Recent research shows that Baby Boomers are keeping cinemas open. During the child-rearing years of our generation cinema attendance fell, but now we’re filling the seats like never before, even though there is still a lot of ageism in films. Is it just because we’re able to go out without booking a babysitter, and paying for that service on top of the price of cinema tickets and a few drinks or a meal before or after the film? Or are other factors involved other than our access to both time and money.
Statistics indicate that in the UK, USA and Canada the percentage of over-60s who would happily define themselves as “frequent moviegoers” is steadily rising. In North America the percentage is around 15% of the age group and in the UK about 12.5%. These figures have been climbing steadily; it’s not a case of a major leap. As reported by The Guardian, Crispin Lilly, CEO of Everyman Cinemas in the UK has this view of the trend: “There is a whole generation of people who grew up with good quality cinemas before the 1980s that are now returning in droves.”
Yes, I remember the heady days of Seventies cinema when classic after classic was released. Who remembers “One Flew Over the Cuckoo’s Nest,” “The Last Picture Show,” and “Mean Streets.” It was an era when Hollywood ‘went European’ and the result was some of the best films ever made, in my opinion. They had meaty plots and scripts and there was little reliance on special effects or superheroes, both of which seem to be the main content of the current cinema listings, unless you can find an independent cinema that is prepared to show films that aren’t mainstream or box office hits.
But things are changing in cinemas and one of the films that has really helped to bring us Baby Boomers back to the movies is “The Best Exotic Marigold Hotel.” Its sequel, “The Second Best Exotic Marigold Hotel” and “The Lady in the Van,” both featuring the wonderful Maggie Smith, were twice as popular with the over-55s as “Spectre,” the most recent film out of the Bond stable. This was quite a shock, as Bond has been cinema gold since Adam was a boy, but apparently he’s not quite cutting it with older and more sophisticated filmgoers any more.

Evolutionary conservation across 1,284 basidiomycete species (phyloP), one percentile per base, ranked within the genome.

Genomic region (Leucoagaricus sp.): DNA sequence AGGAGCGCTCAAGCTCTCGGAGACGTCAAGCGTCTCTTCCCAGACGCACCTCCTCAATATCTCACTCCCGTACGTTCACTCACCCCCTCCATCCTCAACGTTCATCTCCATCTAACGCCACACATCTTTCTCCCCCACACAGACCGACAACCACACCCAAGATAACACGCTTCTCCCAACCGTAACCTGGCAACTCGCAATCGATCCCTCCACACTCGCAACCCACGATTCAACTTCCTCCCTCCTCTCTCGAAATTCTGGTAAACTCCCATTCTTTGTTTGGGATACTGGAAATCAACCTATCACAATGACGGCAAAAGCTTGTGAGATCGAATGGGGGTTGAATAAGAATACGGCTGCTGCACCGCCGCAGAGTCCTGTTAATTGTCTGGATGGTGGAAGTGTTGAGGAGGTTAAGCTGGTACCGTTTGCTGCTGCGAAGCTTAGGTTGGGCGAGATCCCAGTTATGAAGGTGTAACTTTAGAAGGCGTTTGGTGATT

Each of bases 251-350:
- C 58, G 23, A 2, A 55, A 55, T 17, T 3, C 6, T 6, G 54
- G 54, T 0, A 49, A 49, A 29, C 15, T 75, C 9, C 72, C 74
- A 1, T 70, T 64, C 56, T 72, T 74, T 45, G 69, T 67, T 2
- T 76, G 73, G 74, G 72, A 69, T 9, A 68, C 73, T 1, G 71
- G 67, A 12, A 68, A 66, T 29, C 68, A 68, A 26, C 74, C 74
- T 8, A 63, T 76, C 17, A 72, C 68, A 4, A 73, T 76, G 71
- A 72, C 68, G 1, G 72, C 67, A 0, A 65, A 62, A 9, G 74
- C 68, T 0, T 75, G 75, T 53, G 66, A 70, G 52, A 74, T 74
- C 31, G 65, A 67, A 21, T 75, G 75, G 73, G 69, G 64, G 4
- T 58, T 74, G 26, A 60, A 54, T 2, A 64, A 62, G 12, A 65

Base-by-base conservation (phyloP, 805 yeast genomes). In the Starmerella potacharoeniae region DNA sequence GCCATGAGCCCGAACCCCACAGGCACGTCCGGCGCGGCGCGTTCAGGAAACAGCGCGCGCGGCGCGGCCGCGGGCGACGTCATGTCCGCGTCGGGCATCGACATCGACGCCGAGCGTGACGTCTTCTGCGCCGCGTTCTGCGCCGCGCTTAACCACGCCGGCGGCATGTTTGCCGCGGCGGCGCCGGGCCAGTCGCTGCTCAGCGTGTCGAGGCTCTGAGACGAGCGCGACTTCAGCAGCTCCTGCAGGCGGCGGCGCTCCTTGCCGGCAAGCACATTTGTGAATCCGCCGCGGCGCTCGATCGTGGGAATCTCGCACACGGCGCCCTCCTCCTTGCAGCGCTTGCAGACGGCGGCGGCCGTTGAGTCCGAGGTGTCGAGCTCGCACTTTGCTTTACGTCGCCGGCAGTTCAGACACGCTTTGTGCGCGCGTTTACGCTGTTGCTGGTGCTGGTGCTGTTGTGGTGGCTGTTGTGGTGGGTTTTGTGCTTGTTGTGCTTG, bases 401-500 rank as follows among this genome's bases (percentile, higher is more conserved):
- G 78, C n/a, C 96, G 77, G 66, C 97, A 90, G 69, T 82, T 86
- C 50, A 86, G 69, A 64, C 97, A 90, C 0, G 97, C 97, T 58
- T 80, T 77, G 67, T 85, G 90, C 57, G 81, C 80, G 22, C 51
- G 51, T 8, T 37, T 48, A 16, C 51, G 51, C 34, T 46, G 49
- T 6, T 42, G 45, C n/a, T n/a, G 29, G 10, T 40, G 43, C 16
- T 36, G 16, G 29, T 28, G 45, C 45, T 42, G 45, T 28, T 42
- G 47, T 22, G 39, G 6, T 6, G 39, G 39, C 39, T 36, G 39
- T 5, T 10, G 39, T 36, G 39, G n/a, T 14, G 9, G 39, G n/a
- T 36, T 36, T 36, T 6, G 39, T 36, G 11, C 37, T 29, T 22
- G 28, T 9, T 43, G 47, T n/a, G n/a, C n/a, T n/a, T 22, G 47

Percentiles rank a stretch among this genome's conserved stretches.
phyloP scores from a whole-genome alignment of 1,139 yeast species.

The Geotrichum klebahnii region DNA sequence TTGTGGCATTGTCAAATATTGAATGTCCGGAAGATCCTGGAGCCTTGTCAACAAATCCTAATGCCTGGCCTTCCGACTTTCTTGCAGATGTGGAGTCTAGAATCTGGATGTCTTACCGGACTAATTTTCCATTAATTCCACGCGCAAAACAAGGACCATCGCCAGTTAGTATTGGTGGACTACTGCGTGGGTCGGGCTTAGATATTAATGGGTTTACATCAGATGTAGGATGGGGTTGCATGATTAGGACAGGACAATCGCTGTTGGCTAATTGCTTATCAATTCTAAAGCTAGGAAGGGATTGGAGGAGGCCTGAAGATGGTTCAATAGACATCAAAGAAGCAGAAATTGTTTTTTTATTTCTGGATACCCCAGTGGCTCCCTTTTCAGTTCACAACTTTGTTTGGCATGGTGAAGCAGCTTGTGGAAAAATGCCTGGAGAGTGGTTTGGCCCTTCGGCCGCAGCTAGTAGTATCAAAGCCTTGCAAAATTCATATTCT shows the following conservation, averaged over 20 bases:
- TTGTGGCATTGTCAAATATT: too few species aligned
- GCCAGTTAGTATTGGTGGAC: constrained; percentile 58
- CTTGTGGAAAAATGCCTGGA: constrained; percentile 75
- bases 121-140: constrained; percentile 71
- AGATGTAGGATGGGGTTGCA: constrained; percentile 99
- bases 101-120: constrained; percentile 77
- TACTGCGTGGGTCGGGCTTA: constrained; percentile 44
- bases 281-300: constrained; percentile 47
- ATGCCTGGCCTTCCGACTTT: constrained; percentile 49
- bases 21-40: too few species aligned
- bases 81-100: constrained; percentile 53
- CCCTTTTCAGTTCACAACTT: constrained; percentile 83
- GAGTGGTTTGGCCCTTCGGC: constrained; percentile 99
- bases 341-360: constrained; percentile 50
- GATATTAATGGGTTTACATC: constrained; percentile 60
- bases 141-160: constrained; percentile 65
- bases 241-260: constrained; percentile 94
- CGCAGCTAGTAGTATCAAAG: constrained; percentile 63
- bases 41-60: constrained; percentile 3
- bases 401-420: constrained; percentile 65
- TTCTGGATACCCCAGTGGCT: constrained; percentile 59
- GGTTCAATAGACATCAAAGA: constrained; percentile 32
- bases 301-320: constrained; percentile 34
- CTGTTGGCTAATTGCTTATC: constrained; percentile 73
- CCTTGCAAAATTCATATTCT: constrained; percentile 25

It also appears that as a group, we are rather fond of the new ‘event cinemas’. That’s where you can also watch opera and ballet from some of the world’s great theatres streamed to your local cinema. Independent cinemas are well geared up for these events, and apparently some of the multiplexes are starting to see that they need to cater to an audience that wants comfort, better quality refreshments than popcorn and an interesting programme of films and other culture.
Ageism in movies
All this renewed interest in movie going may help to change the ageism in films. Researchers at the University of Southern California discovered that “only 11% of characters in the top grossing films of 2016 are older than 60, compared with 18.5% of the overall population.” Older characters are quite acceptable as long as they are (a) a wizard or something similar, like Ian McKellen’s Gandalf , or (b) they are a well known figure, i.e. the Queen or Margaret Thatcher played by Helen Mirren and Meryl Streep respectively.
Ordinary older people tend to become invisible, although the Best Exotic Marigold Hotel films have done their best to rectify this. However, even these rely on a notion of British eccentricity and comedy to somehow make them acceptable. The same can be said of a recent film premiere I attended for “Golden Years,” in which a group of pensioners become bank robbers in order to reclaim the pension money they believe is rightly theirs. It has a stellar cast that includes Bernard Hill, Virginia McKenna, Una Stubbs and Simon Callow and a tagline of “Banks, Bowls and Bingo,” which, to me, somewhat spoilt the potential of the film. The point I’m going to make here is that filmmakers seem to think that older people are only suitable subjects for a story if they are doing something that is funny and outrageous. Even a retirement home in India manages to fall within this unspoken rule, although the storyline involving the retired judge, Graham Dashwood, added some emotional depth to this very enjoyable film. Oh, and I haven’t even started on roles for older women yet!
Characters over 60 should be portrayed as having full and independent lives and are not just as parents or grandparents who are used to move the story along for younger folk. Perhaps, if we all keep going to the cinema, writers and directors will do what older Hollywood actors have been demanding for ages – better roles and stories that acknowledge the over-60s are not bit part players, either in real life or on the silver screen.